I have an Epiphone Les Paul and have noticed that when the pickup selector is set to both pickups, my guitar plays very softly from the neck pickup.

When I play from the pickups separately the volume is similar.

Is it designed to be this way? Or do I need to have this fixed?

If so can I fix this myself or is it complex?

  • 1
    When the Pickup toggle is in middle position is the tone noticeably thinner or nasally sounding? – Anonymous Apr 6 '11 at 5:37
  • 1
    Couple of issues here. Can you clarify this: "pickup selector is set to both pickups, my guitar plays very softly from the neck pickup." If you are playing with both pickups engaged, how do you know it's the neck pickup that's playing "softer?" If you are losing volume at the middle position on the switch then you could have a wiring issue that's not related to the circuit (i.e. series/parallel). Did you purchase the guitar new? Do you know if it has any modifications or is the wiring stock? – Jduv Apr 7 '11 at 1:55
  • I have this same guitar and I've had to fix my pickup switch twice. It would only play the neck pickup when in the middle position. I corrected this by bending the little contact so that it would not shut off the bridge pick up. – JohnOpincar Apr 7 '11 at 20:25

It's possible the pickup selector switch has a dirty contact for the front-pickup when in the middle position. I have an old Ibanez that does the same thing sometimes when I switch to the neck pickup.

I haven't seen what type of switch Epiphone guitars use, but my Les Pauls had an open-back switch, so it was possible to take off the switch cover and carefully squirt some contact cleaner on the contacts.

Contact cleaner can be found at electronic and hardware stores. It's a very light lubricant that helps to flush out dirt or debris that can affect potentiometers and switches. It is NOT the stuff you'd use to clean your contacts that go in your eyes.

| improve this answer | |
  • All the Epiphone's I have worked on use open back three ways as well. Unfortunately they are usually cheaply made--that's one place where it's easy to skimp and not get caught. – Jduv Apr 8 '11 at 3:07
  • 1
    Yes unfortunately. Some companies use horrible switches and pots. Heck, Gibson used cheap pots and switches in the old days, but at least they were CTS so they were relatively sturdy. The good thing is its easy to replace them with a little bit of good soldering technique. – Anonymous Apr 8 '11 at 3:12

It could be that the pickups are wired out of phase with each other, so when you have both selected there is a fair amount of cancellation. This tends to present itself as a much tinnier sound, with less middle and bass.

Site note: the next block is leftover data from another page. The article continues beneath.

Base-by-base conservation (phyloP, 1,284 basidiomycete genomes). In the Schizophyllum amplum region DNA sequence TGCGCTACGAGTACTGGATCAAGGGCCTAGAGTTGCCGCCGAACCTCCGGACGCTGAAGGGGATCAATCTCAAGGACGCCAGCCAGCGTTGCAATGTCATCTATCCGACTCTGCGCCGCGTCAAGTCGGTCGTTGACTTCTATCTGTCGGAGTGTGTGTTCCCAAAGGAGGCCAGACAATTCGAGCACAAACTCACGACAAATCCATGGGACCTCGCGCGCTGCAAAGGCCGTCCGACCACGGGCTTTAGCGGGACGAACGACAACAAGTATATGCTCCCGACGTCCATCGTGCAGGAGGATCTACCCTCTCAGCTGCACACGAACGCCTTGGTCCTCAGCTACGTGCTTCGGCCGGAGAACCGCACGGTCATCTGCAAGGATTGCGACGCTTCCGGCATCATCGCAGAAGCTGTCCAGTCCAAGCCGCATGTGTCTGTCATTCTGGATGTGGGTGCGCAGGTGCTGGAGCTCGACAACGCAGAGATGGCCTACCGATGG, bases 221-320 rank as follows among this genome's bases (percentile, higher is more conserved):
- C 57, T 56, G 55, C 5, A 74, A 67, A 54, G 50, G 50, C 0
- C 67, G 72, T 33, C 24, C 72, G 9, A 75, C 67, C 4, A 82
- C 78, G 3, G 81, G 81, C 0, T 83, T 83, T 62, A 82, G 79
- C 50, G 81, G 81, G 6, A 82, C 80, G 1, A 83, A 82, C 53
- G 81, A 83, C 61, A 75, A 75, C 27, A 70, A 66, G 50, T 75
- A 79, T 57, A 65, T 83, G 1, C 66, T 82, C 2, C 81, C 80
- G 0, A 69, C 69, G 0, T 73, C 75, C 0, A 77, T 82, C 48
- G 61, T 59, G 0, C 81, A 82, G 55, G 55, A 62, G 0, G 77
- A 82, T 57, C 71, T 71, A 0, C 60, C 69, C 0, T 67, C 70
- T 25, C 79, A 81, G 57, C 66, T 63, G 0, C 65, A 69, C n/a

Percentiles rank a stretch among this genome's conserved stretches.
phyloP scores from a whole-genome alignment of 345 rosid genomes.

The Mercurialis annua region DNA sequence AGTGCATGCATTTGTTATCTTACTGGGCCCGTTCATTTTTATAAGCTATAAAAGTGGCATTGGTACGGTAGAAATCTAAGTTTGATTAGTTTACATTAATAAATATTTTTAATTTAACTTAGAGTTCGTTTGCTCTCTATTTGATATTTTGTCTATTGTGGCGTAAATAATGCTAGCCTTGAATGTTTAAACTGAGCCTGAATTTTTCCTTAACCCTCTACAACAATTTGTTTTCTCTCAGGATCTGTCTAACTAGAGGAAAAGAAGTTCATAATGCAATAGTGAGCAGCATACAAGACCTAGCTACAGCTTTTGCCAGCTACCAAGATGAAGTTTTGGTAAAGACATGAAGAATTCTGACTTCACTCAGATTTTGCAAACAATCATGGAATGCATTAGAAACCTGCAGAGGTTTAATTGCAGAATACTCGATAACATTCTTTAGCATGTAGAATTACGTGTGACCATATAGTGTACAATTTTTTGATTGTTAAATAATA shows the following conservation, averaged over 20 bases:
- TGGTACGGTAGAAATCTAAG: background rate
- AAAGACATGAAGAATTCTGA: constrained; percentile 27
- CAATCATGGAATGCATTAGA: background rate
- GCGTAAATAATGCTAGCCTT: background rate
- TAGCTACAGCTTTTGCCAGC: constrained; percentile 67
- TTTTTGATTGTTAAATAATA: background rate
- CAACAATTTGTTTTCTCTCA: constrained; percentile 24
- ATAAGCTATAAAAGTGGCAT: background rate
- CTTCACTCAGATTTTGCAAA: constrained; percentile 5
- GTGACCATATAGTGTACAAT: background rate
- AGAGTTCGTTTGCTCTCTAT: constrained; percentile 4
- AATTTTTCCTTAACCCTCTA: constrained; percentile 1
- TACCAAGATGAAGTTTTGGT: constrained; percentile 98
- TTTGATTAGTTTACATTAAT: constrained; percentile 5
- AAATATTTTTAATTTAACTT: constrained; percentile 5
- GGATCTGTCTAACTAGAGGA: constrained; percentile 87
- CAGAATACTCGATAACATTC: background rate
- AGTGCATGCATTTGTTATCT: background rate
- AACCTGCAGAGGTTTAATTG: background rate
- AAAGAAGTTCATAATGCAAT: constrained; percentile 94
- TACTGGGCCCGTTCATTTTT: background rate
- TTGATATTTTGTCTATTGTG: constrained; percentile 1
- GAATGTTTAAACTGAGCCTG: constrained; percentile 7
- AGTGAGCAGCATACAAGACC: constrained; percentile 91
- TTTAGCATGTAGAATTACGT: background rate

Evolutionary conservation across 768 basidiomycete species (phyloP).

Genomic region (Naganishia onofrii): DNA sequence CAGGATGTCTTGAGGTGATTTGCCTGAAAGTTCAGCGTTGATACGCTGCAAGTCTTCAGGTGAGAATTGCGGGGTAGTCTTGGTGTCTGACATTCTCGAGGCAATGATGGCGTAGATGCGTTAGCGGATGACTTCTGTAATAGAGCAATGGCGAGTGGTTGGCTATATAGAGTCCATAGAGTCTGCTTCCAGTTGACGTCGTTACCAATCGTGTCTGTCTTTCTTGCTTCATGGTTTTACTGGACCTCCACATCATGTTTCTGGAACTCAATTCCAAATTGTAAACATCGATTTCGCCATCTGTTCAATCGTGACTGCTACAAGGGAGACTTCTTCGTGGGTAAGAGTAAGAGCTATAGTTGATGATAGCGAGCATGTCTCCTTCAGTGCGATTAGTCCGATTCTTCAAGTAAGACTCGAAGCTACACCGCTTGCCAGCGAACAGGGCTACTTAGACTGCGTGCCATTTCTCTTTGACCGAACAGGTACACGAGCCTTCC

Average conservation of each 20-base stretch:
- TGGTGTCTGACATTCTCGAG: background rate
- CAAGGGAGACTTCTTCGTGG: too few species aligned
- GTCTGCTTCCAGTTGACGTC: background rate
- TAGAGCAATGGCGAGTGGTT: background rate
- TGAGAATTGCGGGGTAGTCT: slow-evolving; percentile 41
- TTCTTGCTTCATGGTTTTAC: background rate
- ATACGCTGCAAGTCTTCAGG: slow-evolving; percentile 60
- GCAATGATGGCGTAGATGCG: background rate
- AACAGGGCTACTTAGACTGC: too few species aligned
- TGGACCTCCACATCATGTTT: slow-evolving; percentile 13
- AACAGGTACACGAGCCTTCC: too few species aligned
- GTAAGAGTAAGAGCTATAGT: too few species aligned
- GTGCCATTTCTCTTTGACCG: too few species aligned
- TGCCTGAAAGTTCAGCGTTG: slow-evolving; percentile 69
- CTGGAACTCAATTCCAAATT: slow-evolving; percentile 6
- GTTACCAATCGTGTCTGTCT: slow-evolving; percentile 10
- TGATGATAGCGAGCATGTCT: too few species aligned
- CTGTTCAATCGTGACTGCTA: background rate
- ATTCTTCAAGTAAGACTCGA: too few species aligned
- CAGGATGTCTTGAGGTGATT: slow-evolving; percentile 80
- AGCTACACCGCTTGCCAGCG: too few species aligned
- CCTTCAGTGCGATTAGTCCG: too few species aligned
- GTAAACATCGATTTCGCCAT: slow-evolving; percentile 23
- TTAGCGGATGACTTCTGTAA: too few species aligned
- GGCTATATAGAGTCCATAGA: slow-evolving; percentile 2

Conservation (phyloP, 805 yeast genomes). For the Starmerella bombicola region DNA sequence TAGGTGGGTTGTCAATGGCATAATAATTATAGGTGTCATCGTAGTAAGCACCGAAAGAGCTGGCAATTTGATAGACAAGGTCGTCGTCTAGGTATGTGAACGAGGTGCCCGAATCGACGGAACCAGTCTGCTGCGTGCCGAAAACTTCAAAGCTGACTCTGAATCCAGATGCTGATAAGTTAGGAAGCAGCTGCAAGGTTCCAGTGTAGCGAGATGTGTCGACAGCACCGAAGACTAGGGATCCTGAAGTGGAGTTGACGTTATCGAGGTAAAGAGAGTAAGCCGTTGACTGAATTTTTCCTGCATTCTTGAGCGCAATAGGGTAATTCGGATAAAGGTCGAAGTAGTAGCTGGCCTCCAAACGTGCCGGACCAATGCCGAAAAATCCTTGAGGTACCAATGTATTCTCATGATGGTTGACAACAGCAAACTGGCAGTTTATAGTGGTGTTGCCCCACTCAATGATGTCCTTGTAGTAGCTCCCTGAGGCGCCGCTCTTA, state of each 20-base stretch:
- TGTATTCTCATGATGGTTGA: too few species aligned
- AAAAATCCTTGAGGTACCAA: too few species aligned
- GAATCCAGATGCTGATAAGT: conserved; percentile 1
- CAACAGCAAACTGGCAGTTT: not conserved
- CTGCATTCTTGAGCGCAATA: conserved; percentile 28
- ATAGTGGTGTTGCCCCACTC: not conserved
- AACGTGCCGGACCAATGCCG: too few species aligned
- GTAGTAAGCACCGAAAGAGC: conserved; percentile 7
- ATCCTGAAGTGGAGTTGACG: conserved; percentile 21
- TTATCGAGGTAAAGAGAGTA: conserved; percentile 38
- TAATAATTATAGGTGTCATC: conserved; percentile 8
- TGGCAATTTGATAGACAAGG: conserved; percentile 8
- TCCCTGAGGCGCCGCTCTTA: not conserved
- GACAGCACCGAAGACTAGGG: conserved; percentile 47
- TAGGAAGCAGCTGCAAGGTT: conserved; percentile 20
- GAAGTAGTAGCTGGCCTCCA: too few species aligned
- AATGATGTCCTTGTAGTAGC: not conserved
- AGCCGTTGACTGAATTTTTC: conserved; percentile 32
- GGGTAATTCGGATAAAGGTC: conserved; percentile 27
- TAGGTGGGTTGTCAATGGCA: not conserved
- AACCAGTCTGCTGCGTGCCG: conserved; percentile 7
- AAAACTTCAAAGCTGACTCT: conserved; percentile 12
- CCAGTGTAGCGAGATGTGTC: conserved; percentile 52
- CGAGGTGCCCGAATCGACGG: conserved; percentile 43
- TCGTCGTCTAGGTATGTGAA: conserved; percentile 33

Or you have a bad switch - as per @theTinMan's post.

| improve this answer | |
  • Then if it is this then you are saying it's not a problem just a different sound? ( I don't this so as it is very very soft only from the front pickup (when the bridge is set to 0 volume) meaning no cancellation is going on) – Anonymous Apr 6 '11 at 16:07
  • 1
    @Jason - that sounds much more like a switch contacts issue. Otherwise as you turned the bridge pickup volume down you would expect neck pickup volume to increase. – Doktor Mayhem Apr 6 '11 at 16:13

I'll hit the "is it complex?" question.

This is the Seymour Duncan schematic for Les Paul wiring. Pickup -> volume & tone -> switch -> jack. 4 wires connecting to the switch and one is ground. If phase is reversed, one or the other pickup should have the lead and ground wires reversed. If the switch has to be replaced and not just cleaned, it's 4 wires.

This may be more than you want to take on, but in terms of electronics, this is about as simple as it gets.

| improve this answer | |

Its designed to split the "captation" for each pickup equally.

I think you should go to a luthier and fix that.

| improve this answer | |
  • What is captation? google doesn't tell me what you mean... – Doktor Mayhem Apr 6 '11 at 16:14
  • He might mean capacitance, but it's unclear. – Jduv Apr 7 '11 at 1:53
  • The word for "pick-up" (in a guitar context) in Portuguese and Spanish is "captador" (meaning "something that captures [sound]"). I think he got caught in a false cognate and he actually meant the "pickupiness" (if there was such a word) is split. This sentence would make a lot of sense in PT or SPN, but I'd rewrite it in English as "[The middle pickup position] is designed to have the output signal be a mix of the outputs of both pickups." – Rafael Almeida Apr 9 '11 at 13:53

Your Answer

By clicking “Post Your Answer”, you agree to our terms of service, privacy policy and cookie policy